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Phoenix Off the Beaten Path

AAA/Frank Swanson
By AAA Travel Editor Frank Swanson
July 23, 2020
Whether you’re a regular seasonal visitor looking for new things to do or a first-timer trying to avoid the crowds, these lesser-known Phoenix destinations promise unforgettable vacation memories. Enjoy gorgeous city views from a mountain peak, find out what it takes to fight fires or explore how music unites the world’s diverse cultures as you experience Arizona’s Valley of the Sun.
AAA/Frank Swanson

Chase Field

401 E. Jefferson St.
(602) 514-8400
Home of Major League Baseball’s Arizona Diamondbacks, Chase Field makes airplane hangers look petite. You can experience its impressive dimensions firsthand during a guided, 75-minute tour that includes a luxury suite, the dugout and the visiting team’s clubhouse. You’ll definitely be impressed by the massive retractable roof and the unusual swimming pool built into the stands in right field. Among the things to see after your tour: the baseball-themed kinetic sculpture outside the stadium. It’s an endlessly watchable, almost hypnotic Rube Goldberg machine filled with bells, gongs and all kinds of crazy contraptions triggered by balls rolling along tracks.
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AAA/Frank Swanson

Hall of Flame Museum of Firefighting

6101 E. Van Buren St.
(602) 275-3473
For obvious reasons, Phoenix chose the mythical bird rising from flames as its symbol, so what could be more fitting than it being home to one of the nation’s largest museums focused on all things related to firefighting? From hand-operated pumps and horse-drawn hose carriages to dispatching consoles with a lighted map last used by the Phoenix Fire Department in the 1970s, the AAA GEM® Hall of Flame Museum of Firefighting covers a lot of history. And with so many bright, shiny fire trucks, the museum is perfect if you’re looking for fun things to do with kids.
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AAA/Frank Swanson

Musical Instrument Museum

4725 E. Mayo Blvd.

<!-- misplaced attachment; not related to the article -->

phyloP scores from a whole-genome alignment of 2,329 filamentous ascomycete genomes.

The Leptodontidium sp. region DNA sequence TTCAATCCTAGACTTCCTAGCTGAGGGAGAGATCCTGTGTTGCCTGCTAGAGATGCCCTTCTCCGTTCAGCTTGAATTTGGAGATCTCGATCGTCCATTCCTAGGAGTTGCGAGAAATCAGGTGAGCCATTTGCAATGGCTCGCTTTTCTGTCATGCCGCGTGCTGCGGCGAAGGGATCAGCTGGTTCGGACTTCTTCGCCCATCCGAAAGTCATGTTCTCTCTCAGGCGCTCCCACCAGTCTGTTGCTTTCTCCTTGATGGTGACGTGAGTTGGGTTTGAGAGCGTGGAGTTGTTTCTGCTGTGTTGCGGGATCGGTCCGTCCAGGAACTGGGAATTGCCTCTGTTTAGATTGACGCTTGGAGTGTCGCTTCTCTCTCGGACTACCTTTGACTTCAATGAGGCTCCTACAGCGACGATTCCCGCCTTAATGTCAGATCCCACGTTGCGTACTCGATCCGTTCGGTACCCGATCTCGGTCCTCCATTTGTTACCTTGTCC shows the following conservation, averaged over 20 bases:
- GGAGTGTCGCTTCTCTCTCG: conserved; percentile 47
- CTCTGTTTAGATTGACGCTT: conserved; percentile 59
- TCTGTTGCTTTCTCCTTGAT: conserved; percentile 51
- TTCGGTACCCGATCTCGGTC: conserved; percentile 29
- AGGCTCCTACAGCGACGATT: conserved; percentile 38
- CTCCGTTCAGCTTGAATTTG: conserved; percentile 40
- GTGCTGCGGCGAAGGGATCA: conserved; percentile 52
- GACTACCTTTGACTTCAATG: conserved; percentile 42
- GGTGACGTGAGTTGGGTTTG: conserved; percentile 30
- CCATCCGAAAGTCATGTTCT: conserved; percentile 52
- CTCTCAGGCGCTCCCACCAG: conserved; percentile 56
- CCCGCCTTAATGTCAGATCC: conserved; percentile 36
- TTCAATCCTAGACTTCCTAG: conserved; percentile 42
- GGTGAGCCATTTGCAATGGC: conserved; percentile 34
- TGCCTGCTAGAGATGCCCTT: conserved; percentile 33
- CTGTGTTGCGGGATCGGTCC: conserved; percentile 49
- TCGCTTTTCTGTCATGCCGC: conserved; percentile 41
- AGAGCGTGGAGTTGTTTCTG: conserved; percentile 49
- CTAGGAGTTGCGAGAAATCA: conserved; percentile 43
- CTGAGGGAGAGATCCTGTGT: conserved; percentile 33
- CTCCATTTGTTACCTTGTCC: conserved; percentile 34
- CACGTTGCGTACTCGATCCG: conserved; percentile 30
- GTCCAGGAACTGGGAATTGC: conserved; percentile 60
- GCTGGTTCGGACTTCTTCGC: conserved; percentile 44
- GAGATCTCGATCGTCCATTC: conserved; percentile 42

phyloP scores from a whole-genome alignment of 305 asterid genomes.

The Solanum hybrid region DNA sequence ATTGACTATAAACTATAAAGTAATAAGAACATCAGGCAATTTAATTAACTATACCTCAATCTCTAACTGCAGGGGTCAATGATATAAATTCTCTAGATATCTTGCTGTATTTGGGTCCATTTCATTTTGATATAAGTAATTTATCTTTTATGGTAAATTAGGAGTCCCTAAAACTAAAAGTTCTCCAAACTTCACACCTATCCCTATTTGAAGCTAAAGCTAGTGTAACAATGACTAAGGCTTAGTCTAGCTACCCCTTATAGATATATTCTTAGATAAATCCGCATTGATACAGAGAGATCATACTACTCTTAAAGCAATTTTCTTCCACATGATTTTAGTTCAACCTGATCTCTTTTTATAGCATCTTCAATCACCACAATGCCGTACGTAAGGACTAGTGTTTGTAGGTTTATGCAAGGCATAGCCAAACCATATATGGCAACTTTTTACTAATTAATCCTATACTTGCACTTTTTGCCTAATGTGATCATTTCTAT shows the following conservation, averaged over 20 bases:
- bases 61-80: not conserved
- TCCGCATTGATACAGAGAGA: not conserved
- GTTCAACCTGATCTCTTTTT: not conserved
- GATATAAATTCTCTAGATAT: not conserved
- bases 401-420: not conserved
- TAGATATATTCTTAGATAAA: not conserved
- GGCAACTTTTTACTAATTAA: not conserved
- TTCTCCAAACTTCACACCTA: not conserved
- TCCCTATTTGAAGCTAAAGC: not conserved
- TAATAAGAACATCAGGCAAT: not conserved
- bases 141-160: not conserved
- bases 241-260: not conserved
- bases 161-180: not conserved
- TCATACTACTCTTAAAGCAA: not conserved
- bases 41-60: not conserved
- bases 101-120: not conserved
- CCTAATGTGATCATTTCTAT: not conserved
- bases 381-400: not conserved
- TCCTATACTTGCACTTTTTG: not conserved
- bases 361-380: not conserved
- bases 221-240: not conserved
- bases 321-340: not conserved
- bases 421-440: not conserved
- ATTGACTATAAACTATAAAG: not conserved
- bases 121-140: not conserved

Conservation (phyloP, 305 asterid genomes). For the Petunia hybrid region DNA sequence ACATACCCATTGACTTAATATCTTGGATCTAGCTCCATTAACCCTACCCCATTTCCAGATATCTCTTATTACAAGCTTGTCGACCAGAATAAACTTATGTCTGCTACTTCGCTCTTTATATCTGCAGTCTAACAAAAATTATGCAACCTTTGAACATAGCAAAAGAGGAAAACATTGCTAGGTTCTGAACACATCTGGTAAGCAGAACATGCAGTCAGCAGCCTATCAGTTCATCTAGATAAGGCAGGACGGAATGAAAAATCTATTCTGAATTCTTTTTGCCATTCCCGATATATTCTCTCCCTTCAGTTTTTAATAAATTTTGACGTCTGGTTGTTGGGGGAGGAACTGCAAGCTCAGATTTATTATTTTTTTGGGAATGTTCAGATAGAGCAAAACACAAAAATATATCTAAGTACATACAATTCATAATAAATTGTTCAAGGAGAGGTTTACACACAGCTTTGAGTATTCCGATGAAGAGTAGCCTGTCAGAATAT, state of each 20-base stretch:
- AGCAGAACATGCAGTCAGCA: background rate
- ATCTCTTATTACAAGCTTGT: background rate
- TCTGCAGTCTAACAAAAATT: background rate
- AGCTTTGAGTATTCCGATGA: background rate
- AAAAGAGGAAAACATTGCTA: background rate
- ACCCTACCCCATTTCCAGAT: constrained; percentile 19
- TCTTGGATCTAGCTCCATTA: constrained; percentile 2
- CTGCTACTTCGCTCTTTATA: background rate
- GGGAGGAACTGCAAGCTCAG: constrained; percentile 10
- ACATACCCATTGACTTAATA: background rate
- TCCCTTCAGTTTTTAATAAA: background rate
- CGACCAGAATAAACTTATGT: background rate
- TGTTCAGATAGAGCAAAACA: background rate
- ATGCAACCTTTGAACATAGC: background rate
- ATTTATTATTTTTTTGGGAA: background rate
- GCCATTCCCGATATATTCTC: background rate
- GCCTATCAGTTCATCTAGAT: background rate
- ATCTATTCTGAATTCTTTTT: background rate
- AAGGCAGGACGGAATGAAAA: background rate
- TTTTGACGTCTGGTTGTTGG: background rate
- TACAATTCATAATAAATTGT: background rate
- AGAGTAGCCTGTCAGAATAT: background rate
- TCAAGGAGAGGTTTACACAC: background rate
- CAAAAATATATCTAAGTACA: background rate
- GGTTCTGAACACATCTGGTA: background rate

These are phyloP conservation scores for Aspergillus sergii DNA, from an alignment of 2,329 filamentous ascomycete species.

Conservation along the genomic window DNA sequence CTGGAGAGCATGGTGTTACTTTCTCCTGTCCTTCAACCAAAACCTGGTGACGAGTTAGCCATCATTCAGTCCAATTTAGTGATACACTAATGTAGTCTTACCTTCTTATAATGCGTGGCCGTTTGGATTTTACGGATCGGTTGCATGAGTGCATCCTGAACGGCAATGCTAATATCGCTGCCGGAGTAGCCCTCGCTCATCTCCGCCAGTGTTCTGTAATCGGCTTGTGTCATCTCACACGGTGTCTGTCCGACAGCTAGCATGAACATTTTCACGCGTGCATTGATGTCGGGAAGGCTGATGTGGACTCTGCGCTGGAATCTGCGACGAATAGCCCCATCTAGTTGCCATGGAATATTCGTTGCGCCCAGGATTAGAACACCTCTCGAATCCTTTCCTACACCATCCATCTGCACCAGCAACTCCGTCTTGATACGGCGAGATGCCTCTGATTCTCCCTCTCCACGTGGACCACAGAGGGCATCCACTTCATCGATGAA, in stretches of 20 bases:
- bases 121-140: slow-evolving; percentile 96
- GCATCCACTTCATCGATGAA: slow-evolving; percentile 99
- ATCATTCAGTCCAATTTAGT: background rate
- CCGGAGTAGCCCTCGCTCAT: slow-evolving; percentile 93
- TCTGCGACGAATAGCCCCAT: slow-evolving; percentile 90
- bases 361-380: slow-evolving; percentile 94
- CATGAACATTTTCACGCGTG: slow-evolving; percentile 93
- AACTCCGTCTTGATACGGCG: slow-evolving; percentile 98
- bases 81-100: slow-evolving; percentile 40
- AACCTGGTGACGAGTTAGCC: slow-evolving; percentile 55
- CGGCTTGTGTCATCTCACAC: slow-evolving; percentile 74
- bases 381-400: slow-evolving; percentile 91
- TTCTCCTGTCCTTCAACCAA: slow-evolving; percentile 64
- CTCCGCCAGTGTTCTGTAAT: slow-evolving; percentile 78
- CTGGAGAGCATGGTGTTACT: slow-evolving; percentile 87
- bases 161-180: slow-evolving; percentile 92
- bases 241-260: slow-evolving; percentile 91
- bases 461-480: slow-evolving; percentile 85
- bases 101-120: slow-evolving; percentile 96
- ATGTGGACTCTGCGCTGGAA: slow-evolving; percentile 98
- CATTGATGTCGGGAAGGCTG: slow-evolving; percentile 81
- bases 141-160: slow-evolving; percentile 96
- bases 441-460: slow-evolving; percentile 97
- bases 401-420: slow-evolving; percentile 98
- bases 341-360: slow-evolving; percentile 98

(480) 478-6000
What would happen if you took a building the size of a shopping mall and filled it with thousands of drums, lutes, guitars, xylophones, flutes, horns and harps from every nation in the world? Why, you’d have MIM, the AAA GEM Musical Instrument Museum, which treats visitors to a fascinating look at how universal the “universal language” actually is. Drifting from gallery to gallery, looking at instruments ranging from the familiar to the bizarre, can take hours thanks to the scope of MIM’s amazing collection. Even if you never joined your high school’s marching band and can’t carry a tune in a bucket, you’ll definitely want to add MIM to your list of things to do.
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Piestewa Peak

5994 E. Squaw Peak Dr.
(602) 262-6011
Not many major metros can claim to have soaring peaks within their city limits, but Phoenix can. Less trafficked than popular Camelback Mountain, 2,608-foot Piestewa Peak offers more visitor amenities (think parking and bathrooms) than its taller sibling and the views are just as breathtaking. Keep in mind that the hike up can be as literally breathtaking, too. The effort is worth it though, and you’ll want to take plenty of breaks for photos anyway. Be sure to look for your chance to capture a classic shot of a saguaro cactus or two with the Valley of the Sun in the background.
AAA/Frank Swanson

Taliesin West

12345 N. Taliesin Dr.
Scottsdale, Arizona
(480) 860-2700
In the mid-1930s, architect Frank Lloyd Wright and his third wife, Olgivanna, decided to escape the snows of central Wisconsin for the Phoenix area’s milder winter climate. They established Taliesin West as a seasonal destination for themselves and Wright’s growing number of apprentices. Over the years what started out as a rustic camp expanded into a complex of low-slung modern buildings complemented by gardens, fountains, terraces and walkways. Today AAA GEM Taliesin West serves as an architectural school offering tours lasting between an hour to 3 hours depending on the tour. Among the things to see are the Wrights’ private living quarters, the drafting studio, Music Pavilion and ancient petroglyphs found on the property.
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